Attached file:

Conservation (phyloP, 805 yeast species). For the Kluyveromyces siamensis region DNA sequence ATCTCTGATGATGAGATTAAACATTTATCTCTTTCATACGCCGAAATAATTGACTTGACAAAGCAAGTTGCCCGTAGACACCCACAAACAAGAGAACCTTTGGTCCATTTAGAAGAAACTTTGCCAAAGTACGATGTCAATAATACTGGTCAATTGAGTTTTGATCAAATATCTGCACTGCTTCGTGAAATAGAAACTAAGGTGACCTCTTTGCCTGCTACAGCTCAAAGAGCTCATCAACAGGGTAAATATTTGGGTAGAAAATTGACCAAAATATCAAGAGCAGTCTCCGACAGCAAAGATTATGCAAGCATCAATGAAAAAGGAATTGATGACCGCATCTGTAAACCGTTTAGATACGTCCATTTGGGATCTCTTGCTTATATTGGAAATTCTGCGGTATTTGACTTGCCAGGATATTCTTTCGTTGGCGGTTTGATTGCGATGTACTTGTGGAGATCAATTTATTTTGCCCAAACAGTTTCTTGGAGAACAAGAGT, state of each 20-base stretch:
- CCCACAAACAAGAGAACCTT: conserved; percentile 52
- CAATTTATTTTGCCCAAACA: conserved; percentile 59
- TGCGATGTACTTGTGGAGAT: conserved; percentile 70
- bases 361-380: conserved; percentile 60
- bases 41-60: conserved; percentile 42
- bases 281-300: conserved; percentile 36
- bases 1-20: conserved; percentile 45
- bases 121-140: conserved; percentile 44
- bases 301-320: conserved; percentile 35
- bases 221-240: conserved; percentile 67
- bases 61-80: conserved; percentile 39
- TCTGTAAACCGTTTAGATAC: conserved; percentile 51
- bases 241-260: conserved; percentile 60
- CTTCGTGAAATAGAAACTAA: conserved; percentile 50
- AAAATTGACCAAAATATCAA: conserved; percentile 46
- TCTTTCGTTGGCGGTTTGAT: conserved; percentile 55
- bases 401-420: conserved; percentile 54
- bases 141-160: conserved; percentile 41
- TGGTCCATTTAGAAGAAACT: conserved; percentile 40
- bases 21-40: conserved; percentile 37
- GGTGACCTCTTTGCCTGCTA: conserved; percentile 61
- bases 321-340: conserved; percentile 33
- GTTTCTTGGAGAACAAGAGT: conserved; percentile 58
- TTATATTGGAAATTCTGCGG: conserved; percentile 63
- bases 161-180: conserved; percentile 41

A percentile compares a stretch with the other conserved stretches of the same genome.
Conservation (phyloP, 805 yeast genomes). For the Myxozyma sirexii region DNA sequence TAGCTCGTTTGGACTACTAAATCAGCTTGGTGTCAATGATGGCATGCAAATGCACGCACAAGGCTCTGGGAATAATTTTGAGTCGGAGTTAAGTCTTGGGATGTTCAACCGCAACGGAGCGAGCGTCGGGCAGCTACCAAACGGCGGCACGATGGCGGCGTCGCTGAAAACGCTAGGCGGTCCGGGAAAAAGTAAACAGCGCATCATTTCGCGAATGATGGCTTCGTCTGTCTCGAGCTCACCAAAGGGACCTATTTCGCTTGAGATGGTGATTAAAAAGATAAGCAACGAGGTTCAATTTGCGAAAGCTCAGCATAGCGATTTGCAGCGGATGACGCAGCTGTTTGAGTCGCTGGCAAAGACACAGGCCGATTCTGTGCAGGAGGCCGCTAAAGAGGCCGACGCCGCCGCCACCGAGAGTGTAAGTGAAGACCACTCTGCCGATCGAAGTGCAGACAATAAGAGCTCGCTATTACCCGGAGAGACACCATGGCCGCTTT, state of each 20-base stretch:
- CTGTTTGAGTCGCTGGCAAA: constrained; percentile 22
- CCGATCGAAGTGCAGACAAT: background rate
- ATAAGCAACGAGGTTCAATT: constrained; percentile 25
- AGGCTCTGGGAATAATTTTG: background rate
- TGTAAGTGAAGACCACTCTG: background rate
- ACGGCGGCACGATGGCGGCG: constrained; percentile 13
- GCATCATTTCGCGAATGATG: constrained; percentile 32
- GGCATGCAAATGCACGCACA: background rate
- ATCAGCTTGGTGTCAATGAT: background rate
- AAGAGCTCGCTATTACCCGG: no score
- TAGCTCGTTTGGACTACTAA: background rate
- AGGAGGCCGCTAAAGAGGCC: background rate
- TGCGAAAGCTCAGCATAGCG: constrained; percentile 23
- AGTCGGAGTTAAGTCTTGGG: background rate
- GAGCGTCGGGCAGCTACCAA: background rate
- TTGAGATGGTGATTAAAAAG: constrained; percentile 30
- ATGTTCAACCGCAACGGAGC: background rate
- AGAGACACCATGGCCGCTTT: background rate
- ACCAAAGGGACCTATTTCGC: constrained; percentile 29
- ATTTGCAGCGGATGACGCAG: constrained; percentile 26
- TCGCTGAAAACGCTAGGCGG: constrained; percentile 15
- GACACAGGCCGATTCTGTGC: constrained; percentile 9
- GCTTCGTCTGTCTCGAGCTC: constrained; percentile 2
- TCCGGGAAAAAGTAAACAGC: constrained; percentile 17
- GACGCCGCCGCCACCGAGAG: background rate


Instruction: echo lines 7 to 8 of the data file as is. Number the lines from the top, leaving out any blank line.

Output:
- bases 281-300: conserved; percentile 36
- bases 1-20: conserved; percentile 45